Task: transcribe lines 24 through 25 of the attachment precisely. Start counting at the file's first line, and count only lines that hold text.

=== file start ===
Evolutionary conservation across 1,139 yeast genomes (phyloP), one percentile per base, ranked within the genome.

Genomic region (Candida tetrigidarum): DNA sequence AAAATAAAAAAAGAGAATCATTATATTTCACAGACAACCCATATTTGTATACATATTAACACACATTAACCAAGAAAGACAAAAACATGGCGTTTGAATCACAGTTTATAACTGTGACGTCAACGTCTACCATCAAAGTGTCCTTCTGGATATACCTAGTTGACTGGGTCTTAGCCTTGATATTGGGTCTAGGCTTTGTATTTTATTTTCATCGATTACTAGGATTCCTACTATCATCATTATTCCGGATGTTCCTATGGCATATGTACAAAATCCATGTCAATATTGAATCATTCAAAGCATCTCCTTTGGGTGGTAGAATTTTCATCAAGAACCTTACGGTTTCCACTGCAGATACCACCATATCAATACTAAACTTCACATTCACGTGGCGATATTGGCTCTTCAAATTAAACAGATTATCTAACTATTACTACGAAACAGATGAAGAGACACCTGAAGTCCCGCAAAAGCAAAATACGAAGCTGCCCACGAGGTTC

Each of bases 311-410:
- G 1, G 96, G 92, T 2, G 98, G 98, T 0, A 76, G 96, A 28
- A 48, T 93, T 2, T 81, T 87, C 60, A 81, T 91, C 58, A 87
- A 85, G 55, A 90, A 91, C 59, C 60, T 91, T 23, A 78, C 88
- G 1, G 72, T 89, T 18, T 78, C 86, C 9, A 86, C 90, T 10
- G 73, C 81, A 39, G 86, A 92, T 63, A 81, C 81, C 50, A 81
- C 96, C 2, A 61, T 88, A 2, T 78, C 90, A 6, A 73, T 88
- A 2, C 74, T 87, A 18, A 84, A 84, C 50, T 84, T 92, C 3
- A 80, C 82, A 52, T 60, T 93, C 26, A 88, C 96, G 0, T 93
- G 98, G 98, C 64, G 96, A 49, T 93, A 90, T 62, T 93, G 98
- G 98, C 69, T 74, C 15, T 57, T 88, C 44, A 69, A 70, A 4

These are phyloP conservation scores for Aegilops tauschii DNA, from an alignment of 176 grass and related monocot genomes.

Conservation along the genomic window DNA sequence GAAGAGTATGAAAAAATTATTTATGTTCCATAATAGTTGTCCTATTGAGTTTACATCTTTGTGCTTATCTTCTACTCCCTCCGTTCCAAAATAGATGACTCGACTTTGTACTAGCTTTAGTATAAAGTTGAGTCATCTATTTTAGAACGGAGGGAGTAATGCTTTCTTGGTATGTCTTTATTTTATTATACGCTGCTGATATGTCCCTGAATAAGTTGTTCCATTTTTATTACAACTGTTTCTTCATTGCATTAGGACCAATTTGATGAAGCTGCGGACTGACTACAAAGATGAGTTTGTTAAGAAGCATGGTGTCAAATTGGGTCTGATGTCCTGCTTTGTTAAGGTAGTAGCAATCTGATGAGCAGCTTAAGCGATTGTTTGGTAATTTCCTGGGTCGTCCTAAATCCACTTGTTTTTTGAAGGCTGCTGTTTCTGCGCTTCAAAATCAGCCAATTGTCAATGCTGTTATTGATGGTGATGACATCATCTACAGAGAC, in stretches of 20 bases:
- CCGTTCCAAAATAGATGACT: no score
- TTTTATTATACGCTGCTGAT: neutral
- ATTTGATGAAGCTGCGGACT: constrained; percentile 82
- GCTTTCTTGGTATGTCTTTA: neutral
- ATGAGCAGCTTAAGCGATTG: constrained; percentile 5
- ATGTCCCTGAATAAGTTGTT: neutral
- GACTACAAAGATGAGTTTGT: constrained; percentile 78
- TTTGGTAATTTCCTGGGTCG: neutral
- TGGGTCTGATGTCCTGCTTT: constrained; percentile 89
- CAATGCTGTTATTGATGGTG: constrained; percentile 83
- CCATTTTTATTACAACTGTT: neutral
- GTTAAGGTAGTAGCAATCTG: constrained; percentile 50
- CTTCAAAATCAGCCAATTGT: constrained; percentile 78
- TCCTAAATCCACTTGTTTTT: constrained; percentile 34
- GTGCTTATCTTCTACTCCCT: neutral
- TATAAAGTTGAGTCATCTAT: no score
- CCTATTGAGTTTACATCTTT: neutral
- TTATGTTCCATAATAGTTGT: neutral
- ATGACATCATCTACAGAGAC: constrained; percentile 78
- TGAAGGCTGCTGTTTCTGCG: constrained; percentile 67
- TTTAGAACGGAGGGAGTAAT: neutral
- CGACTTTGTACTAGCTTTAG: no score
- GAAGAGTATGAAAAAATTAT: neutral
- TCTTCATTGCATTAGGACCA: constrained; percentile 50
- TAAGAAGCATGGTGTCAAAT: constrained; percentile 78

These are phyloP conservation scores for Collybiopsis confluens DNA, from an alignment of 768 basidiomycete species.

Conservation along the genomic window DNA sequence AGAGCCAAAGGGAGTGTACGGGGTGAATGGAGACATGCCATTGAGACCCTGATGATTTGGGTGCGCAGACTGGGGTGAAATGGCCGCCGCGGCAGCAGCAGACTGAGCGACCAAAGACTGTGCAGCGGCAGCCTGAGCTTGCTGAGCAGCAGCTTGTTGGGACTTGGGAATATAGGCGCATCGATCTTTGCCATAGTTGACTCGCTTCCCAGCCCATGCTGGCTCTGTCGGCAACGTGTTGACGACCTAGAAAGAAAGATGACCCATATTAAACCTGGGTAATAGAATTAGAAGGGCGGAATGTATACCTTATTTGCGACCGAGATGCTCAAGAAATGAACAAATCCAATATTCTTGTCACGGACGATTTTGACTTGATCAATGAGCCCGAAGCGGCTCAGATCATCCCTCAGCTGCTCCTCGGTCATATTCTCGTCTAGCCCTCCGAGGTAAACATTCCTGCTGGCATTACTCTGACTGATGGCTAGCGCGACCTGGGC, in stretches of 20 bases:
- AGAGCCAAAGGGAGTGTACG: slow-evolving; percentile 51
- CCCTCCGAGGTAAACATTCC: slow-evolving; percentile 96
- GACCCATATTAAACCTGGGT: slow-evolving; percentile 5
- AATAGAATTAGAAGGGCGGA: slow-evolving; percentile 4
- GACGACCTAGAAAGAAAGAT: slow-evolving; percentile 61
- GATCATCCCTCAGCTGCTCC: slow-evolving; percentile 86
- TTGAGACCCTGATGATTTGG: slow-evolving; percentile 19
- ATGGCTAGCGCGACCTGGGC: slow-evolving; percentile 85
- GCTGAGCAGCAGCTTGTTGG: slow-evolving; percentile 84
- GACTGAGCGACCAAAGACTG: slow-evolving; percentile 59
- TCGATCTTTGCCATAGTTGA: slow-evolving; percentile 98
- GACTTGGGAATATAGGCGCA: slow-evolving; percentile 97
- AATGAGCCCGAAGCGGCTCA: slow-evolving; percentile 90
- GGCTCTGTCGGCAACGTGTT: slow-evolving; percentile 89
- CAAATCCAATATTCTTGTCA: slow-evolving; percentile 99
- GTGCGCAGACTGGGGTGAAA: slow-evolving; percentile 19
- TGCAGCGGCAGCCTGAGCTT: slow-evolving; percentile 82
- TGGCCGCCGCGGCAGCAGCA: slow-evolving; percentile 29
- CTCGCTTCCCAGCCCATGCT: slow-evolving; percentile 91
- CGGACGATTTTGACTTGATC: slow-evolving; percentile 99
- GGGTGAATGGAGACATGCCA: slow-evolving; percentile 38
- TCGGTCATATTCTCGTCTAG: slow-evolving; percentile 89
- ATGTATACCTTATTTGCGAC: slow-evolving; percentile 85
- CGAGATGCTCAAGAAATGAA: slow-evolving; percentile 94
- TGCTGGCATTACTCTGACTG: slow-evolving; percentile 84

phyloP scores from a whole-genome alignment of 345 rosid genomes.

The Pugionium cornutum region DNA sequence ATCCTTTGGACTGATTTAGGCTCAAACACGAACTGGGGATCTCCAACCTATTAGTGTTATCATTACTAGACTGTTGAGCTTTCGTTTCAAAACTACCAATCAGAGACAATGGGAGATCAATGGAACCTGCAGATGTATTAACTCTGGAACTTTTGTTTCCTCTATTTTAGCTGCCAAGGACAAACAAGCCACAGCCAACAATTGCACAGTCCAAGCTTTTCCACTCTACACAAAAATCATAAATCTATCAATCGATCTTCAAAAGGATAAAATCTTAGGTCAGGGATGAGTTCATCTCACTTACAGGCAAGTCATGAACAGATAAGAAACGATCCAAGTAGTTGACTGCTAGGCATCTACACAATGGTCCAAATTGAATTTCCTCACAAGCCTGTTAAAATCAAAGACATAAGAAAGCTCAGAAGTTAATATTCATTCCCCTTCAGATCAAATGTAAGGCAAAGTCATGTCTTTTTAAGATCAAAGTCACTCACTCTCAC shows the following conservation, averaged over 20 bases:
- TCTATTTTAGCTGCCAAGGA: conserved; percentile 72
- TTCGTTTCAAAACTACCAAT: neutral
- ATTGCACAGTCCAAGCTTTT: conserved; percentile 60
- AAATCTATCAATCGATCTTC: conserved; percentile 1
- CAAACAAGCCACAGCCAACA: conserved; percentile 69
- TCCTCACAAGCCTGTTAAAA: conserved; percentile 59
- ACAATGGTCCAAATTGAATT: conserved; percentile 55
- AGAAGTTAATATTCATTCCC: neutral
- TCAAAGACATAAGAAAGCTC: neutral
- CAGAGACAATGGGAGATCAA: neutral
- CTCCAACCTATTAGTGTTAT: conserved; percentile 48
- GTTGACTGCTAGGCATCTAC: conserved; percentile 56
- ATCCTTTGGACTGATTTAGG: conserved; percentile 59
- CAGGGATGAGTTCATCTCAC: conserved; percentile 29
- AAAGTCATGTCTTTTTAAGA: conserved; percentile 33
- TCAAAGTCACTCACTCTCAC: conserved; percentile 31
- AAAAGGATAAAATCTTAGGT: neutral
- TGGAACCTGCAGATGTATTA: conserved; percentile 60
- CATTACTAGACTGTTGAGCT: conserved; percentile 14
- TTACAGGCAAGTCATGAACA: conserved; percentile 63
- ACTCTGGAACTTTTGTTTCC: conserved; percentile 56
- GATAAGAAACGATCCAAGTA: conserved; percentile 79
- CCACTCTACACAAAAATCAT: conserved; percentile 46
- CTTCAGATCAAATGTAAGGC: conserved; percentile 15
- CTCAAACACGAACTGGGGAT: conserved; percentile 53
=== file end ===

- TGGGTCTGATGTCCTGCTTT: constrained; percentile 89
- CAATGCTGTTATTGATGGTG: constrained; percentile 83